The final of three comprehensive proposals seeking to increase services and resources for children’s mental health overcame its opening barrier Thursday, receiving wide support in the Senate.
Senate Bill 1, which would improve mental health services in schools, raise pay for child care workers and establish a minority teacher scholarship fund, among other initiatives, passed the Senate by a vote of 33 to 2. Republican Senators Rob Sampson of Wolcott and Ryan Fazio of Greenwich were the only dissidents.
Fazio had presented an amendment to the bill that would have abolished different teacher certification expenses. The amendment failed when Democratic senators stated income loss from elimination of the fees was not factored in the state budget estimate.
“We could easily make child care 20% or 30% less expensive this year with simple improvements to regulations … We could easily improve teacher recruitment by eliminating their $825 of certification fees,” Fazio said in a statement after the debate. “While there are some parts of SB 1 that I support … I fear that SB1 represents the same old strategy that continues to fail regular families and make CT unaffordable. I will continue to work with my colleagues for real solutions.”
Sampson was not immediately available for comment.
Two other sweeping mental health bills targeting services for children made it through their initial chamber recently: House Bill 5001, which features everything from license reciprocity for out-of-state providers to a grant program for local school boards to hire additional mental health workers, passed the House unanimously on Wednesday, and Senate Bill 2, which focuses on early childhood services, won adoption in the Senate last week.
“This is not an end, but this is a significant step forward,” Senate Majority Leader Bob Duff, D-Norwalk, said during Thursday’s debate on Senate Bill 1. “If I were going to explain this bill, I would just say, ‘Wow, wow, wow.’ There are a lot of good things in here that should make the people of the state of Connecticut very proud that we have come together with this legislation after talking about some of these issues for such a long time.”
School-based health centers would be eligible for $10 million in need-based funding. There will be a funding program for schools to employ and retain social workers, psychologists, nurses and other school personnel.
More than $70 million will be allocated to pay raises and more newborn and toddler slots in child development facilities, up from 1,500 in the state’s current 1,500-seat capacity.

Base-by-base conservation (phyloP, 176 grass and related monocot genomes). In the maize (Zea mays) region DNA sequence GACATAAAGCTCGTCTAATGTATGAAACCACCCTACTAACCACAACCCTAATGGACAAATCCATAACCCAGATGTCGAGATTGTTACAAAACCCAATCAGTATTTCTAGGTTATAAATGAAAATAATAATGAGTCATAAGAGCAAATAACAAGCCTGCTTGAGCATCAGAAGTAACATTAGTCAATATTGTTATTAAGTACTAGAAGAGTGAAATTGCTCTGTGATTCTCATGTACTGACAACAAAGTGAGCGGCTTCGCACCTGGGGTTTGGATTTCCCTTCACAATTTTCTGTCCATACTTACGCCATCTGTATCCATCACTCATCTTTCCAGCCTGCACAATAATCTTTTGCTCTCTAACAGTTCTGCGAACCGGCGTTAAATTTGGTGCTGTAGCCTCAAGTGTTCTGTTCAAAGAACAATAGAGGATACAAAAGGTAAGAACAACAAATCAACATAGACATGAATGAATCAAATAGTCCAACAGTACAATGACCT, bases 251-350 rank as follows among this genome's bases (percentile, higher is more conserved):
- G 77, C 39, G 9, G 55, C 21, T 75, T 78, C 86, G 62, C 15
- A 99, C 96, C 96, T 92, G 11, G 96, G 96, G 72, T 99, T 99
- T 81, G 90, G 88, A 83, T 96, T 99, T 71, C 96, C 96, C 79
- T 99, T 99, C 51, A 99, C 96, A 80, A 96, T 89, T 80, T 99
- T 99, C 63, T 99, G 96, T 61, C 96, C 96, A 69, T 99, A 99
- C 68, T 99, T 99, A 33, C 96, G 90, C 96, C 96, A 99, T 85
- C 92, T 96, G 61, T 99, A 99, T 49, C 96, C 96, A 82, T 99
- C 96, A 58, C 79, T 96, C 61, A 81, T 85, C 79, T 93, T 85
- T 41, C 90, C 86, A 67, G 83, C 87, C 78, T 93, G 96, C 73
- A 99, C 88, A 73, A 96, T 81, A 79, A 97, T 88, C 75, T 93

Teachers and school staff would be taught in the correct use and management of opioid antagonists like Narcan as part of the proposed plan. Pharmacy and prescribing clinicians would be allowed to dispensing Narcan to school boards, but schools would have to select one staff who could give the medicine if a school nurse was absent.
In addition, the measure mandates that the state Department of Education design solutions for expediting and strengthening paths to teacher certification and creates a task group to address teacher shortages and retention issues.. A new scholarship program for minority teacher candidates will have a budget of $1 million.
An ableism task force would also be established in schools as part of the proposed legislation to address this kind of discrimination.
“We said at the outset of this session that children’s mental health was an issue that everyone saw needed to be addressed. And we have been doing that in various fashions,” Senate Minority Leader Kevin Kelly, R-Stratford, said. “The fact is, our children are 100% of Connecticut’s future. They need services. We’ve identified that, and bills like this deliver those much-needed services.”
A significant supporter of the idea, Sen. Doug McCrory, D-Hartford, termed the bill “one of the most critical pieces of legislation” that will be voted on in the next year.
People throughout our state have told me how the epidemic has left many young people suffering from trauma and mental pain in recent years, he said. Mental health support services must be bolstered and the problem in kids’ mental health must be addressed.
Sen. Martin Looney, a New Haven Democrat and Senate President Pro Tem, described the legislation as an acknowledgment of the problem’s gravity
“We have recognized that there is a crisis among very young children in our state that has been exacerbated by the pandemic,” he said. “There are so many young children whose nurturing and preparation for school is inadequate, and the inadequacy is not fully documented until they enroll in kindergarten and are woefully unprepared.
“This bill is a commitment to take action against that, and to recognize issues related to distress and mental health challenges. … School will not be a place of failure or a place of humiliation … but a place where [children’s] natural creativity and their intelligence and capacity to grow and learn will be supported and sustained.”
The bill will now be voted on in the House.